Or, you come out of a meeting in which you failed to speak up. Then you spend the rest of the day arguing your points with people in your mind. The meeting is over, but you are experiencing the stress of these mental arguments for the rest of the day. They are going nowhere, and you are out of touch, lost in a fog of your own creation — however important the real issues may be.
Sound familiar? You’re not alone. We all spend much of our lives unconsciously absorbed in a future that hasn’t happened yet or in a past that is already gone and in the process, spend much of the day out of touch with the present moment, which is the only time we ever get in which to live or act. And so, we can easily miss out on the opportunities that the present moment is constantly offering us.
Certainly, mental rehearsal and thoughtful reflection can be useful at times. But there are better ways to do it than through the haze of unconscious preoccupation and absorption. If you have real problems, it will be important to work them with a clear mind.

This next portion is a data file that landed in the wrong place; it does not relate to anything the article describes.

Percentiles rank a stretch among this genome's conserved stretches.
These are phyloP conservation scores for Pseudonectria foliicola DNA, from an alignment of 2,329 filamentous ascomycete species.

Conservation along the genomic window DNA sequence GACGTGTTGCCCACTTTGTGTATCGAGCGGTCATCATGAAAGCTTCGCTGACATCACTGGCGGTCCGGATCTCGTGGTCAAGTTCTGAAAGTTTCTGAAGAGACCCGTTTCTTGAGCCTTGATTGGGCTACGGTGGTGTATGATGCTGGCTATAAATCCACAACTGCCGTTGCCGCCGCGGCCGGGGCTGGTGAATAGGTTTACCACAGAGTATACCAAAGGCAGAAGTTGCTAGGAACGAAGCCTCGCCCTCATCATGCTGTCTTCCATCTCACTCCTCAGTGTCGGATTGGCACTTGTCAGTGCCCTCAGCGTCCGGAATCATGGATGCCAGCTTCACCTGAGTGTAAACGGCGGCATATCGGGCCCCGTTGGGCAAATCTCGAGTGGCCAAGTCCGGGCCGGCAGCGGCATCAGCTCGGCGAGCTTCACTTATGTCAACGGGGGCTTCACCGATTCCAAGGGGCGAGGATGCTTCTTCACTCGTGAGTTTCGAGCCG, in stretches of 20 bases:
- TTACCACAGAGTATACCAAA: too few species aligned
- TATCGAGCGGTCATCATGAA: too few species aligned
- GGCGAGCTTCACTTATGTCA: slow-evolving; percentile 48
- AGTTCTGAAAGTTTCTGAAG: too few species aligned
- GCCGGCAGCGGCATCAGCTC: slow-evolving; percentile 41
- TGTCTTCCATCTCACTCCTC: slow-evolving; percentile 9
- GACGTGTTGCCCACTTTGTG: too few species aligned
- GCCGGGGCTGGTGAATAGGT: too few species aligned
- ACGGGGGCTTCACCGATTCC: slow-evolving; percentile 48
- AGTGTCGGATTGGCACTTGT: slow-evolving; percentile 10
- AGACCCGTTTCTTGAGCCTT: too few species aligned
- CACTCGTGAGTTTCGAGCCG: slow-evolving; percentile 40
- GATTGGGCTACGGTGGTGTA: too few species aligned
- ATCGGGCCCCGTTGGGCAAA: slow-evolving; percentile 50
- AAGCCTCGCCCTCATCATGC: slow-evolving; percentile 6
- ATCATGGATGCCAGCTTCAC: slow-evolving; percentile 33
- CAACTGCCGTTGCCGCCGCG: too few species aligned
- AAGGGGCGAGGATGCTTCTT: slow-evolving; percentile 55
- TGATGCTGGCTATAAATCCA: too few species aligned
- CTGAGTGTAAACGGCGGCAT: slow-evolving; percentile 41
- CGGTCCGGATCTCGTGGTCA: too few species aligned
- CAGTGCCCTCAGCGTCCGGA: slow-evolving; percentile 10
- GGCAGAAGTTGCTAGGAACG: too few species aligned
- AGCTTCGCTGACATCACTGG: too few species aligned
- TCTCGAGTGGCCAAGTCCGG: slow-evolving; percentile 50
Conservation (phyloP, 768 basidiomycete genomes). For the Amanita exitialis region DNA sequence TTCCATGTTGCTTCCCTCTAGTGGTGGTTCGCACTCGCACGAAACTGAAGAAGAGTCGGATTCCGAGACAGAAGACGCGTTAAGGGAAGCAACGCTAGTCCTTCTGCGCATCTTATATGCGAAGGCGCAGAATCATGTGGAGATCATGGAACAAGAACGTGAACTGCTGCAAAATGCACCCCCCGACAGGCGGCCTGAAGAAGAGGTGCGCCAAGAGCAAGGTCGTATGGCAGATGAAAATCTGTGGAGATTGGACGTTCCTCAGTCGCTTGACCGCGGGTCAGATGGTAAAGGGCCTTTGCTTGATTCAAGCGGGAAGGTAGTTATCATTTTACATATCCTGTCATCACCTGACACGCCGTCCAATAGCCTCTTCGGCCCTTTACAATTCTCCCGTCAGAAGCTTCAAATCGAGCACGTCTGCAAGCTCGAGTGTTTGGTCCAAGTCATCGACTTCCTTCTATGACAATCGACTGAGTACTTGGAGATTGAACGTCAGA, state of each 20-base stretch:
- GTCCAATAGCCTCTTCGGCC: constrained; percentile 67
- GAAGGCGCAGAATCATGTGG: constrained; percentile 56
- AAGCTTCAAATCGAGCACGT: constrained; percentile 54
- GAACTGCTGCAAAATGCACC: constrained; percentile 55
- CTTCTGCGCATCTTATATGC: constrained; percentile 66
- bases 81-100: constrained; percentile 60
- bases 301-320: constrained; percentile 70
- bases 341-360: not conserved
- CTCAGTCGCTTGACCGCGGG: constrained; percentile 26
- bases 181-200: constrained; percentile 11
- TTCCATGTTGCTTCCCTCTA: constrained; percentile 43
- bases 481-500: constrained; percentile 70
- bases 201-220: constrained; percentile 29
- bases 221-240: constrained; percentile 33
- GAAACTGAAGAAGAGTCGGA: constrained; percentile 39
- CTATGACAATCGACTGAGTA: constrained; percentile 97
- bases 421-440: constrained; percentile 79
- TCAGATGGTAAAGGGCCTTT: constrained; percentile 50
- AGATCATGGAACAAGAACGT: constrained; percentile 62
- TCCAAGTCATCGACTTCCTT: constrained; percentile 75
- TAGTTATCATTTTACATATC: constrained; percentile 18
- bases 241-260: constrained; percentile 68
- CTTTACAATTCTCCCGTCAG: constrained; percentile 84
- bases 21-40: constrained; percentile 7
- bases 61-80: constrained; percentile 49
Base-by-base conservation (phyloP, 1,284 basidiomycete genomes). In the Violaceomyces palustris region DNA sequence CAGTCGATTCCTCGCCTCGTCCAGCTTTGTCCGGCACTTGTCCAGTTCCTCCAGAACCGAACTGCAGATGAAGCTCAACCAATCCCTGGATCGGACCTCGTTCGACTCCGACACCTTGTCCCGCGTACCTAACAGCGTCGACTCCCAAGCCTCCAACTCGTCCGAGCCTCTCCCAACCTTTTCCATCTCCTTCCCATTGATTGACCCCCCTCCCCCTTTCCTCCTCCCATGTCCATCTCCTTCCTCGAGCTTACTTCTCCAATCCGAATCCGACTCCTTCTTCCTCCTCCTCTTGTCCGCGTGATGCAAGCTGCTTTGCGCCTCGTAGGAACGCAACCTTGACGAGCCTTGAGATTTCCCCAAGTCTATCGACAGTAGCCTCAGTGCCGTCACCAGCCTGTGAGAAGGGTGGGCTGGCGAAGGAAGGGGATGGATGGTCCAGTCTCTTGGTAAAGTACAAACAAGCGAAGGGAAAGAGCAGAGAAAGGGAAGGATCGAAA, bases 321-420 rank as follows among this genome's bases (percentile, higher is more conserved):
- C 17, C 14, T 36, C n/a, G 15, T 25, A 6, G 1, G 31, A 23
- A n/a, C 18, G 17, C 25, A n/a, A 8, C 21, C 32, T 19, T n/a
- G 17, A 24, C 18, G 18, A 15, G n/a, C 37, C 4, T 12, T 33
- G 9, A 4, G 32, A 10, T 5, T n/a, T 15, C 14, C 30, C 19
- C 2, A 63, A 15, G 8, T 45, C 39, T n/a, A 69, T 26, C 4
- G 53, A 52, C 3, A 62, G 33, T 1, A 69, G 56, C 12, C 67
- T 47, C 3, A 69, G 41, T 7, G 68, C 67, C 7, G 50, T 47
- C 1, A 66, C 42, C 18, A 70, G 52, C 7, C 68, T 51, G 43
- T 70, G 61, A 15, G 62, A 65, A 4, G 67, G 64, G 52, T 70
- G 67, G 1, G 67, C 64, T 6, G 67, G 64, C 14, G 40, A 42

If you are routinely out of touch with the present, you may miss more than the morning commute. You might be thinking of other things while playing with your children, lost in thought when you are with friends, missing tender moments with your lover, oblivious to the beauty of a sunny day or the place you are in short, missing out on life.
Mindfulness Meditation is about learning to experience life fully as it unfolds—moment by moment. One popular misconception about meditation is that it is a way to make your mind blank so you can escape from what you are feeling. However, author Dr. Jon Kabat-Zinn wants you to understand that meditation is an invitation to wake up, experience the fullness of your life, and transform your relationship with your problems, your fears, and any pain and stress in your life so that they don’t wind up controlling you and eroding the quality of your life and your creativity. It is not about running away, or manipulating mental states.